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Notes on Understanding Buddhism

 

The Life of Buddha

  • Queen Mahamaya's Dream
    King Shuddhoma of a kingdom in North India that borders modern day Nepal, did not have an heir to the throne. Queen Mahamaya had a dream that a young white elephant entered into her womb, after which she became pregnant.
  • Prince Siddhatta's Birth
    Queen Mahamaya gave birth to Prince Siddhatta at Lumbini Park on Vesakha Full Moon Day, 80 years before the Buddhist era (380-544 BCE). Shortly after his birth, Asita a hermit came to see the child and burst into tears. If the boy was to leave the palace, he will be the spiritual guidance of the world. King Shuddhoma was determined not to let his son leave until he have brought his kingdom glory.
  • The Prince's marriage
    Prince Siddhattha married Princess Yasodhara or Bimba of the Koliya clan and lived happily in the three castles built for the three seasons.
  • The Four Signs
    On the four royal park tours the Prince saw an old man, a sick man, a dead man and an ascetic respectively which made Him weary of the conditioned things.
  • The Great Renunciation
    Coming from the last tour and learning that his consort was delivered of a son. The Prince then decided to renounce the world that night.
  • The Practice of Austerities
    Dissatisfied with the two ascetics' ideologies and practices the Prince tried to find out the way for himself by practicing austerities with five monks in attendance. Thus began six years of self-denial. After six years he realised that he need to balance self-indulgent and self-denial (a middle path).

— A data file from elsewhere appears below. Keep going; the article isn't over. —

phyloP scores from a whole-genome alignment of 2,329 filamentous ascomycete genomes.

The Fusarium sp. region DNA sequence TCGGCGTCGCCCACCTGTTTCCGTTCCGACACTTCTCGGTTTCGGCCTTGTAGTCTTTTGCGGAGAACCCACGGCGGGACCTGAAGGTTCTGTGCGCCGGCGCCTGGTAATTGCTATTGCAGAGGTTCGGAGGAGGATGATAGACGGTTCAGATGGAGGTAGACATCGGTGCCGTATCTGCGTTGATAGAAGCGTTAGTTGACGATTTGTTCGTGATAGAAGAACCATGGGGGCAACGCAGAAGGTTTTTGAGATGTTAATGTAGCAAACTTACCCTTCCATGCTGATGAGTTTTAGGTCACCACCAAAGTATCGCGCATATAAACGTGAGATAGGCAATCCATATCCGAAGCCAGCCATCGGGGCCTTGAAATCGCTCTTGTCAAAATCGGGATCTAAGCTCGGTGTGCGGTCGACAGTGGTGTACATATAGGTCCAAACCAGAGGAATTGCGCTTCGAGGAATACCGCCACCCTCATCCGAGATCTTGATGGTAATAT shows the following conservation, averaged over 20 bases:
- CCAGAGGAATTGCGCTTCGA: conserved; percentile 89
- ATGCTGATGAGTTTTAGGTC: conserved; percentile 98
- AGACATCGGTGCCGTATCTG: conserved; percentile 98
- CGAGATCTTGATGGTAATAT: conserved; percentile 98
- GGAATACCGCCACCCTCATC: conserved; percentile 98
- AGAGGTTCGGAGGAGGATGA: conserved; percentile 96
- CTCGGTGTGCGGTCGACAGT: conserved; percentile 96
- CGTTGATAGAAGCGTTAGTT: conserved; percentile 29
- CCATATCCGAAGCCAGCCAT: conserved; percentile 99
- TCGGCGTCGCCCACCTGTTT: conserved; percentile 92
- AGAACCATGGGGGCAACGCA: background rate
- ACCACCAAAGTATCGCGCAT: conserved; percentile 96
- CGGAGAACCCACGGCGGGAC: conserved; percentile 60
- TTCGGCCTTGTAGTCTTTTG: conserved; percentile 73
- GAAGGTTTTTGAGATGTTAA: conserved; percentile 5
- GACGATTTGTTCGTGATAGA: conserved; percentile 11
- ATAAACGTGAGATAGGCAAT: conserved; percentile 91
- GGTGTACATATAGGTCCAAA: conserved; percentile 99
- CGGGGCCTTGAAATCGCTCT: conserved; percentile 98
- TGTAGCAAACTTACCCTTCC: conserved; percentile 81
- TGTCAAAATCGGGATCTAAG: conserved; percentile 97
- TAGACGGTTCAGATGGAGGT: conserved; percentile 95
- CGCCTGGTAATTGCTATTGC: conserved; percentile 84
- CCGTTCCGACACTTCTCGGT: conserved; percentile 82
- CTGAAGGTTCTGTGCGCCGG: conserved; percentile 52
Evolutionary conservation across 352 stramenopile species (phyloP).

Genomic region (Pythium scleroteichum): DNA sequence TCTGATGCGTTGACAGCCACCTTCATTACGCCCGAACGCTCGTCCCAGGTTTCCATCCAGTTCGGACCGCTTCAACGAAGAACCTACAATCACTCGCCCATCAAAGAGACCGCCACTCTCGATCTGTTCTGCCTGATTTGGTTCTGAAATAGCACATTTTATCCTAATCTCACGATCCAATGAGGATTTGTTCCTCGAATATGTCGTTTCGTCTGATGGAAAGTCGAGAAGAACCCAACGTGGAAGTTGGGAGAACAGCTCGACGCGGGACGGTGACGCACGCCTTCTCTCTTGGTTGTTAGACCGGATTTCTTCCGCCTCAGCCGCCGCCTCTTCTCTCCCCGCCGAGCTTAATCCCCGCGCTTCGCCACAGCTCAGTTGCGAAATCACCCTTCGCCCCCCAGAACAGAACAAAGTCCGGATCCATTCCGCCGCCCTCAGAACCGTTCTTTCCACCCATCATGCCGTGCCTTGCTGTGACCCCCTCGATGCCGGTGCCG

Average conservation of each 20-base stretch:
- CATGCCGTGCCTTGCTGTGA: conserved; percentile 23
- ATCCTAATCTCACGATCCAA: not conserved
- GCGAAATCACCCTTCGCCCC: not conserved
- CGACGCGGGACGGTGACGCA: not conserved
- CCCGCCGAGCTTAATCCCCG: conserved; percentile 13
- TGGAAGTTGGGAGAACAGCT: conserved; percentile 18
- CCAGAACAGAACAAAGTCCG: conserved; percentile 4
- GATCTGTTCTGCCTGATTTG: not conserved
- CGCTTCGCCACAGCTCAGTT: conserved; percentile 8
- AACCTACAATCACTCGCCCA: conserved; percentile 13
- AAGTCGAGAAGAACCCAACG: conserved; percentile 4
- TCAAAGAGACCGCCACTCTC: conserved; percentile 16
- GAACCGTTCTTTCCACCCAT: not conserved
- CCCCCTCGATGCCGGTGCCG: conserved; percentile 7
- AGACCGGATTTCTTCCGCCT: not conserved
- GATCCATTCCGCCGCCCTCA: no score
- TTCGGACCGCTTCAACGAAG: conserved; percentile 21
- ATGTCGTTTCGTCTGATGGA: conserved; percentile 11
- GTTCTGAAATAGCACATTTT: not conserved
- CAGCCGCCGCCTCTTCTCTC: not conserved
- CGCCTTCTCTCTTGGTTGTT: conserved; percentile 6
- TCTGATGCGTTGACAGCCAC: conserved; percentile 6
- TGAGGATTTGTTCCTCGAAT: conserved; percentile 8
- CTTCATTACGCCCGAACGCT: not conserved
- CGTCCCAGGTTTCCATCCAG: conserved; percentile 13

• The Enlightenment
    Sotthiya, the grass-carrier, presented eight bundles of grass to the Prince with which He made a seat at the foot of the Bodhi tree. Sitting facing towards the East, through His spiritual practice the Prince attain to full Enlightenment at dawn of Vesakha
  • Turning the Wheel of the Dhamma
    Going to the forest at Isipatana, the Lord Buddha delivered His First Discourse to the five ascetics who became the first monks.
  • The First Two Lay Followers
    The two merchants, Tapussa and Bhallika, offered the Lord rice and honey cake and declared themselves the Lord's followers - taking the Buddha and His Dhamma as their Path.
  • Passing Away into Parinibbana
    Instructing His last disciple, Subhadda, the Wanderer, the Lord Buddha passed away into Parinibbana on the Vesakha Full Moon day.

 

Main Traditions of Buddhism

(1) Theravada tradition

The Theravada tradition bases its teachings and practices on the Pali Cannon, a collection of Buddha’s discourses (suttas) that were preserved by memorisation by Buddha disciples, transmitted orally and written down four centuries after Buddha’s death. (sometimes called Southern Buddhism; occasionally spelled Therevada) "has been the dominant school of Buddhism in most of Southeast Asia since the thirteenth century, with the establishment of the monarchies in Thailand, Burma, Cambodia and Laos."

It is impossible to specify dates on the early history of Buddhism, because the year of Buddha's death is unknown. Various scholars and traditions have suggested dates ranging from 380 to 544 BCE.

Many unique schools of Buddhism were established in the first century after Buddha's death. Of these, only Theravada Buddhism -- the "Doctrine of the Elders" -- still survives. It later spread from northern India throughout most of Southeast Asia: Burma, Cambodia, Laos, Sri Lanka, Thailand.